A forgotten truth amongst the league is that while Chicago, Miami, LA and New York seem to plunder superstars from small markets and sign lucrative television deals at will, the Warriors are the slumbering major market beast that's been long forgotten. The Warriors are a draw amongst Oakland and San Fran, two major markets in desperate need for some professional ball. Couple this with the possible moves of the Kings to SoCal or elsewhere, the Warriors could potentially serve as not just the team for the Bay Area towns, but expanding up to Sacto and further. New owners Joe Lacob and Peter Guber know this. They understand the potential that exists in a relatively untapped market and how so much potential has been squandered by mismanagment for decades. That's why they paid one of the highest prices ever for a NBA team. Mark Jackson's hiring was just the first step in change of culture for the Warriors. As much as this seems like a sub-.500 team just hiring a flashy rookie coach, this particular move is more than that. This could be signifying the awakening of a giant. You heard it here first kids.
Player to Watch: Ekpe Udoh
Pretty close call here between Udoh and Steph Curry. Curry's expectations as a third-year player will be raised, especially in light of the fact that he's going to be a point guard playing under a coach who ranks 2nd all-time in assists. However, Udoh is going to be asked to anchor the Warriors defense with his 6'10" frame and rebounding and blocking ability. A part of his rookie season was wiped out by a hand injury and with that, his second half statistics are a jumble of both good and bad. In 22 minutes a game he rolled out some decent numbers, pulling down 4 boards to go along with 5 points and 2 blocks, but marred by 3 fouls per contest, as well as a poor 41% shooting clip. A high draft pick out of Baylor just a year ago, the Warriors must have some type of consistent big man play coming out of the platoon of Biedrins and Udoh.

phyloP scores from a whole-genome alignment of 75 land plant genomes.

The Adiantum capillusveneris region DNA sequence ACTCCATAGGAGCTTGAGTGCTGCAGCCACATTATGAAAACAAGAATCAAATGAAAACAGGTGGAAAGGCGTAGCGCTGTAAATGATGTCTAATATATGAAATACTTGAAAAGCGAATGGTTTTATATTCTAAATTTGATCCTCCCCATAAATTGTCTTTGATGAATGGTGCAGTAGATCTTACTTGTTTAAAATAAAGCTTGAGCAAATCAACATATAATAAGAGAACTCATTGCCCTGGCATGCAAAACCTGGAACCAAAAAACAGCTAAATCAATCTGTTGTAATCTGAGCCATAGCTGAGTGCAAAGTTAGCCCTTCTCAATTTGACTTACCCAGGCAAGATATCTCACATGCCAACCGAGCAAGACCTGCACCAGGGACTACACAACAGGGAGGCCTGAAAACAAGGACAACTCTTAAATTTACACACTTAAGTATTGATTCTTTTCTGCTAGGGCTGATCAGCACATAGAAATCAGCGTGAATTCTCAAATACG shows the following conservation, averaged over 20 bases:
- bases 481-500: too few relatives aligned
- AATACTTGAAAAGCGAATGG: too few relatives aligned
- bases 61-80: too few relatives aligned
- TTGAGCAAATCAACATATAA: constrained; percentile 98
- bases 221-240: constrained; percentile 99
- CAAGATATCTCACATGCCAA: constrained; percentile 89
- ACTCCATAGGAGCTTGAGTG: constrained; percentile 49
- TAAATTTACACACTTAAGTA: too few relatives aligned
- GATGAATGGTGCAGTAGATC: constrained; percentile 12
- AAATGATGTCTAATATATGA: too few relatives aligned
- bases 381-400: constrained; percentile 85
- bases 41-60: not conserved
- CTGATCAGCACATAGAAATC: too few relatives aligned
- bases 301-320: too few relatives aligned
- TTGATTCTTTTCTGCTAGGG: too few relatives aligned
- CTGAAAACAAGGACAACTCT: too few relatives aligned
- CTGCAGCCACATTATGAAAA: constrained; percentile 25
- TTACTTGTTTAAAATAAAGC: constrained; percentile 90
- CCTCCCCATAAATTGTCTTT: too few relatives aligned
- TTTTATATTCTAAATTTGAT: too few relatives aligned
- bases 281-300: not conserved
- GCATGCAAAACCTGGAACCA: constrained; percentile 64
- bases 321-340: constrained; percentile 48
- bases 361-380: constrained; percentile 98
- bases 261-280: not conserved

Best they can do: 38-28, 2nd in the Pacific, 6th in the West
Lowest they can go: 26-40, 4th in the Pacific, 12th in the West
Probable outcome: 32-34, 3rd in the Pacific, 10th in the West
Like this series? Check out the other Burning Questions leading up to the 2011-12 NBA season:
NBA Season Preview: Burning Questions for teams you don't care about
Burning Question #20: Can Sacramento keep their Kings?
Burning Question #19: Will the Rockets finally make a blockbuster trade?